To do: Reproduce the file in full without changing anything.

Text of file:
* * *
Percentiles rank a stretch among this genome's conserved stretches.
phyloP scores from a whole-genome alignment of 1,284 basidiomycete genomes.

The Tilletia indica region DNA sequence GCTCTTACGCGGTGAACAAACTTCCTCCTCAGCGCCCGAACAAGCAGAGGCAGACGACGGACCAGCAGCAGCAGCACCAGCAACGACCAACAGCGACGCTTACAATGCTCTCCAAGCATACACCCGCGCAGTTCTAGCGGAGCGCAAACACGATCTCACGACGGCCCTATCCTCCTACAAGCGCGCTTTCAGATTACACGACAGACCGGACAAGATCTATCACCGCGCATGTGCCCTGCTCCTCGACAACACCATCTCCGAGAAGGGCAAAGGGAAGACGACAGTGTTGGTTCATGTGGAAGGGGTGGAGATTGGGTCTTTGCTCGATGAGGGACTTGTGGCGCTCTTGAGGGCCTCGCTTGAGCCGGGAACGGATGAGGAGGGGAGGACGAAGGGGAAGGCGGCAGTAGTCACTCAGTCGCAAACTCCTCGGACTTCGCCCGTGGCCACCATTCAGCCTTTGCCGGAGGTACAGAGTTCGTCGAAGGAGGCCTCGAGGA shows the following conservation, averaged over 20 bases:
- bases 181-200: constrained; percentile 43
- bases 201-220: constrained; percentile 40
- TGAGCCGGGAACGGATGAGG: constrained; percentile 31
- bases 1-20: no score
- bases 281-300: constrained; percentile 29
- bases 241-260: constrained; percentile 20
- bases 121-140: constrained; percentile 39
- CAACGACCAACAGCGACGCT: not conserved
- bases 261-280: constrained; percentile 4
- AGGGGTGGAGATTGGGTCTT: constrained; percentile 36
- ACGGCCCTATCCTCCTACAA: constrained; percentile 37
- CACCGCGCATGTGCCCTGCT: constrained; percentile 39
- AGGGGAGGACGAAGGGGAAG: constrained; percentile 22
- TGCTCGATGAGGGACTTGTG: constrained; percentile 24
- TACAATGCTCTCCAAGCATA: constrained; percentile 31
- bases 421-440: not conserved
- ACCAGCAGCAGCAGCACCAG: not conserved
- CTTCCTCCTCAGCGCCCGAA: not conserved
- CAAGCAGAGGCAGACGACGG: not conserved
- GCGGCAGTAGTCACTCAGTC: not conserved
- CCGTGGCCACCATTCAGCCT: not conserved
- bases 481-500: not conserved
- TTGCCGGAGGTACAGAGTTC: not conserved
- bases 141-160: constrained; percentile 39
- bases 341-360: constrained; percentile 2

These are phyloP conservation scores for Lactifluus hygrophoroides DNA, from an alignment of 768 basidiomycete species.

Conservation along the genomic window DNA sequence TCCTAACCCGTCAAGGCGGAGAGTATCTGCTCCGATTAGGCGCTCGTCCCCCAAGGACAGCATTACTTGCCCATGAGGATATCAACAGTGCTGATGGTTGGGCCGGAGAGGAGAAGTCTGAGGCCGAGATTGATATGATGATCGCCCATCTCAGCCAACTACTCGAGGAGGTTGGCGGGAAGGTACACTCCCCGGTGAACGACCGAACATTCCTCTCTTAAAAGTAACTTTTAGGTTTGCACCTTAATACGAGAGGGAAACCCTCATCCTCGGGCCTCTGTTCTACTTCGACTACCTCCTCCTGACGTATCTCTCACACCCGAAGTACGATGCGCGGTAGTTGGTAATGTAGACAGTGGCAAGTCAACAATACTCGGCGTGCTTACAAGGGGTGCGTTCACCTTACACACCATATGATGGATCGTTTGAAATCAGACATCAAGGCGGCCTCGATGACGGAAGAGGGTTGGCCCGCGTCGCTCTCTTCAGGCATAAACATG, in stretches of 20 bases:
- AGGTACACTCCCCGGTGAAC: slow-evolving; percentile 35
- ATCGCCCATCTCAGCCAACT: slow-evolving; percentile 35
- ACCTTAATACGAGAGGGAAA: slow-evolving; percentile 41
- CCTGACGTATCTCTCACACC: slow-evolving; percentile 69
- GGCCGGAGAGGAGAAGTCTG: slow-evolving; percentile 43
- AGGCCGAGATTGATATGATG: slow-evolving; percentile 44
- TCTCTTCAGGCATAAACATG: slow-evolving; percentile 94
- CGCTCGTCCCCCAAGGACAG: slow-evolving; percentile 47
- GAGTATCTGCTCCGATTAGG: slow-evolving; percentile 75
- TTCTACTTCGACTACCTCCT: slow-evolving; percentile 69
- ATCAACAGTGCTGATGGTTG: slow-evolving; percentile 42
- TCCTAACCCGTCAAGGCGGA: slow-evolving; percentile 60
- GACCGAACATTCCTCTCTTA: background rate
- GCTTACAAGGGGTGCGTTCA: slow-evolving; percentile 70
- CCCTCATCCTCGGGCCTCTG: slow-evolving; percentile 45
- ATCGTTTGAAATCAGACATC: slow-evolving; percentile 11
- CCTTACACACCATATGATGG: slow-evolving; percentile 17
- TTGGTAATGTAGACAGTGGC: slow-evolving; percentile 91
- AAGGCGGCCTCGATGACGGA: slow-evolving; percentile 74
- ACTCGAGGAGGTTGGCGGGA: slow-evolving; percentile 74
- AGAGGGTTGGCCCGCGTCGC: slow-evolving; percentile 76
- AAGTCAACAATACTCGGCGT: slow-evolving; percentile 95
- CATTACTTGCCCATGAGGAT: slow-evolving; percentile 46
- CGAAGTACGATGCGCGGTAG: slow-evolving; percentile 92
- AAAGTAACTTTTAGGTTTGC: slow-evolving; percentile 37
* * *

Percentiles rank a stretch among this genome's conserved stretches.
phyloP scores from a whole-genome alignment of 1,284 basidiomycete genomes.

The Tilletia indica region DNA sequence GCTCTTACGCGGTGAACAAACTTCCTCCTCAGCGCCCGAACAAGCAGAGGCAGACGACGGACCAGCAGCAGCAGCACCAGCAACGACCAACAGCGACGCTTACAATGCTCTCCAAGCATACACCCGCGCAGTTCTAGCGGAGCGCAAACACGATCTCACGACGGCCCTATCCTCCTACAAGCGCGCTTTCAGATTACACGACAGACCGGACAAGATCTATCACCGCGCATGTGCCCTGCTCCTCGACAACACCATCTCCGAGAAGGGCAAAGGGAAGACGACAGTGTTGGTTCATGTGGAAGGGGTGGAGATTGGGTCTTTGCTCGATGAGGGACTTGTGGCGCTCTTGAGGGCCTCGCTTGAGCCGGGAACGGATGAGGAGGGGAGGACGAAGGGGAAGGCGGCAGTAGTCACTCAGTCGCAAACTCCTCGGACTTCGCCCGTGGCCACCATTCAGCCTTTGCCGGAGGTACAGAGTTCGTCGAAGGAGGCCTCGAGGA shows the following conservation, averaged over 20 bases:
- bases 181-200: constrained; percentile 43
- bases 201-220: constrained; percentile 40
- TGAGCCGGGAACGGATGAGG: constrained; percentile 31
- bases 1-20: no score
- bases 281-300: constrained; percentile 29
- bases 241-260: constrained; percentile 20
- bases 121-140: constrained; percentile 39
- CAACGACCAACAGCGACGCT: not conserved
- bases 261-280: constrained; percentile 4
- AGGGGTGGAGATTGGGTCTT: constrained; percentile 36
- ACGGCCCTATCCTCCTACAA: constrained; percentile 37
- CACCGCGCATGTGCCCTGCT: constrained; percentile 39
- AGGGGAGGACGAAGGGGAAG: constrained; percentile 22
- TGCTCGATGAGGGACTTGTG: constrained; percentile 24
- TACAATGCTCTCCAAGCATA: constrained; percentile 31
- bases 421-440: not conserved
- ACCAGCAGCAGCAGCACCAG: not conserved
- CTTCCTCCTCAGCGCCCGAA: not conserved
- CAAGCAGAGGCAGACGACGG: not conserved
- GCGGCAGTAGTCACTCAGTC: not conserved
- CCGTGGCCACCATTCAGCCT: not conserved
- bases 481-500: not conserved
- TTGCCGGAGGTACAGAGTTC: not conserved
- bases 141-160: constrained; percentile 39
- bases 341-360: constrained; percentile 2

These are phyloP conservation scores for Lactifluus hygrophoroides DNA, from an alignment of 768 basidiomycete species.

Conservation along the genomic window DNA sequence TCCTAACCCGTCAAGGCGGAGAGTATCTGCTCCGATTAGGCGCTCGTCCCCCAAGGACAGCATTACTTGCCCATGAGGATATCAACAGTGCTGATGGTTGGGCCGGAGAGGAGAAGTCTGAGGCCGAGATTGATATGATGATCGCCCATCTCAGCCAACTACTCGAGGAGGTTGGCGGGAAGGTACACTCCCCGGTGAACGACCGAACATTCCTCTCTTAAAAGTAACTTTTAGGTTTGCACCTTAATACGAGAGGGAAACCCTCATCCTCGGGCCTCTGTTCTACTTCGACTACCTCCTCCTGACGTATCTCTCACACCCGAAGTACGATGCGCGGTAGTTGGTAATGTAGACAGTGGCAAGTCAACAATACTCGGCGTGCTTACAAGGGGTGCGTTCACCTTACACACCATATGATGGATCGTTTGAAATCAGACATCAAGGCGGCCTCGATGACGGAAGAGGGTTGGCCCGCGTCGCTCTCTTCAGGCATAAACATG, in stretches of 20 bases:
- AGGTACACTCCCCGGTGAAC: slow-evolving; percentile 35
- ATCGCCCATCTCAGCCAACT: slow-evolving; percentile 35
- ACCTTAATACGAGAGGGAAA: slow-evolving; percentile 41
- CCTGACGTATCTCTCACACC: slow-evolving; percentile 69
- GGCCGGAGAGGAGAAGTCTG: slow-evolving; percentile 43
- AGGCCGAGATTGATATGATG: slow-evolving; percentile 44
- TCTCTTCAGGCATAAACATG: slow-evolving; percentile 94
- CGCTCGTCCCCCAAGGACAG: slow-evolving; percentile 47
- GAGTATCTGCTCCGATTAGG: slow-evolving; percentile 75
- TTCTACTTCGACTACCTCCT: slow-evolving; percentile 69
- ATCAACAGTGCTGATGGTTG: slow-evolving; percentile 42
- TCCTAACCCGTCAAGGCGGA: slow-evolving; percentile 60
- GACCGAACATTCCTCTCTTA: background rate
- GCTTACAAGGGGTGCGTTCA: slow-evolving; percentile 70
- CCCTCATCCTCGGGCCTCTG: slow-evolving; percentile 45
- ATCGTTTGAAATCAGACATC: slow-evolving; percentile 11
- CCTTACACACCATATGATGG: slow-evolving; percentile 17
- TTGGTAATGTAGACAGTGGC: slow-evolving; percentile 91
- AAGGCGGCCTCGATGACGGA: slow-evolving; percentile 74
- ACTCGAGGAGGTTGGCGGGA: slow-evolving; percentile 74
- AGAGGGTTGGCCCGCGTCGC: slow-evolving; percentile 76
- AAGTCAACAATACTCGGCGT: slow-evolving; percentile 95
- CATTACTTGCCCATGAGGAT: slow-evolving; percentile 46
- CGAAGTACGATGCGCGGTAG: slow-evolving; percentile 92
- AAAGTAACTTTTAGGTTTGC: slow-evolving; percentile 37